Dan Savage cites a Jackson Free Press article today about a student in Mississippi that has been completely erased from her school book, despite being an honor student and one of the top performing academians. Kids who dropped out and kids who got busted for drugs were in the yearbook, but because Ceara Sturgis openly discussed that she was gay, she’s been “un-personed”.
They removed all references to Sturgis. Her photo doesn’t appear in the yearbook, her name doesn’t appear on a list of graduating seniors, there’s no mention of the academic honors she racked up.
Like Constance McMillen—another lesbian student who had the nerve to stand up for herself and to be herself—Sturgis was retaliated against by the small-minded bigots who run her school.
Time for an accountability moment: the website for the Wesson Attendance Center is here. Ronald Greer is WAC’s principal and you can email him here. Oscar Hawkins is WAC’s high school principal and you can email him here. The school’s phone number is (601) 643-2221. The school’s fax number is (601) 643-2458.
Copiah County School District spokeswoman Martha Traxler refused to comment on the school’s reason for excluding Sturgis from the senior page, and referred all questions to Copiah County attorney Olen Bryant, Jr.”
Martha Traxler’s email address is email@example.com. Olen Bryant Jr. works for Bryant & Rutland, PLLC, whose website is http://www.olenbryant.com/; they have a contact form linked under “Email Us” and their number is 601-894-4555.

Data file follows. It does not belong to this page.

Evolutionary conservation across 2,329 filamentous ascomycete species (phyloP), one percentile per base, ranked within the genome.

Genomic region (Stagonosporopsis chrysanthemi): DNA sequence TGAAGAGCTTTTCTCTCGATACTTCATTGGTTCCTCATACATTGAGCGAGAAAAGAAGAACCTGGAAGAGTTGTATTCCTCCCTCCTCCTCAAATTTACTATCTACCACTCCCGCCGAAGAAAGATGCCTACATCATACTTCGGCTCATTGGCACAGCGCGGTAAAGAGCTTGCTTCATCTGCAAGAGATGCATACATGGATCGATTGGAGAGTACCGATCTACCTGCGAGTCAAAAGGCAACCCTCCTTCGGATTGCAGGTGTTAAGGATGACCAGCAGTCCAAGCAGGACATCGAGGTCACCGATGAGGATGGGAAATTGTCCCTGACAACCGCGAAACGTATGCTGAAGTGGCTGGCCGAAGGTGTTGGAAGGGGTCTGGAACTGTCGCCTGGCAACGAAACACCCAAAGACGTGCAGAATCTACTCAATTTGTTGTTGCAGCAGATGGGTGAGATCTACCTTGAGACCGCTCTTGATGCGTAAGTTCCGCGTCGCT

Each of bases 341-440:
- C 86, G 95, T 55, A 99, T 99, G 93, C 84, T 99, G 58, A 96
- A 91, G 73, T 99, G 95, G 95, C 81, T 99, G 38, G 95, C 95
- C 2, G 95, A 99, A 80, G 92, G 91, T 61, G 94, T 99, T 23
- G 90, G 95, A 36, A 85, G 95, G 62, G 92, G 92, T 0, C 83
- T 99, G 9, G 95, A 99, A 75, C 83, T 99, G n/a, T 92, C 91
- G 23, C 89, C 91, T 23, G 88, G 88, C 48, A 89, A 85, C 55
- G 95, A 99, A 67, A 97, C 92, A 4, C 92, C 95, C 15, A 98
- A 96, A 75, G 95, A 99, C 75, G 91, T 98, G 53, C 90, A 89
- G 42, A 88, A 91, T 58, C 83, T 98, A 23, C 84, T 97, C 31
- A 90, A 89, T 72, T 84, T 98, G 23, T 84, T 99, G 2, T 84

Another of Dan’s readers has written a fabulous “crib sheet” letter, in case you find yourself wordless at this egregious treatment of this young woman. To make it easier to find and use, it’s reproduced below:
To Ronald Greer and Oscar Hawkins;
The most powerful and cruel way to dehumanize someone, to make them both invisible and unreal, is to take away their name. You erase their identity and their individual self-ness, that tiny flame we were all born with which makes us known to each other and to ourselves. Many powerful and terrible people have known this; concentration camp victims were given numbers in place of names, African American slaves’ names changed depending on the whim of each new master. These are serious and outrageous examples, and yet I think they are appropriate. Wesson Attendance Center’s complete failure to mention graduating senior Ceara Sturgis does not only withhold from her the same respect, the same honor that other students received when they were pictured, and named, celebrated. It is dangerous, because it was motivated by fear and hate, and it encourages others to also think of Ceara as a non-person. Remember the youth in your school who look to you for examples on how to treat their fellow human beings. Make the honorable, courageous choice, and right this wrong.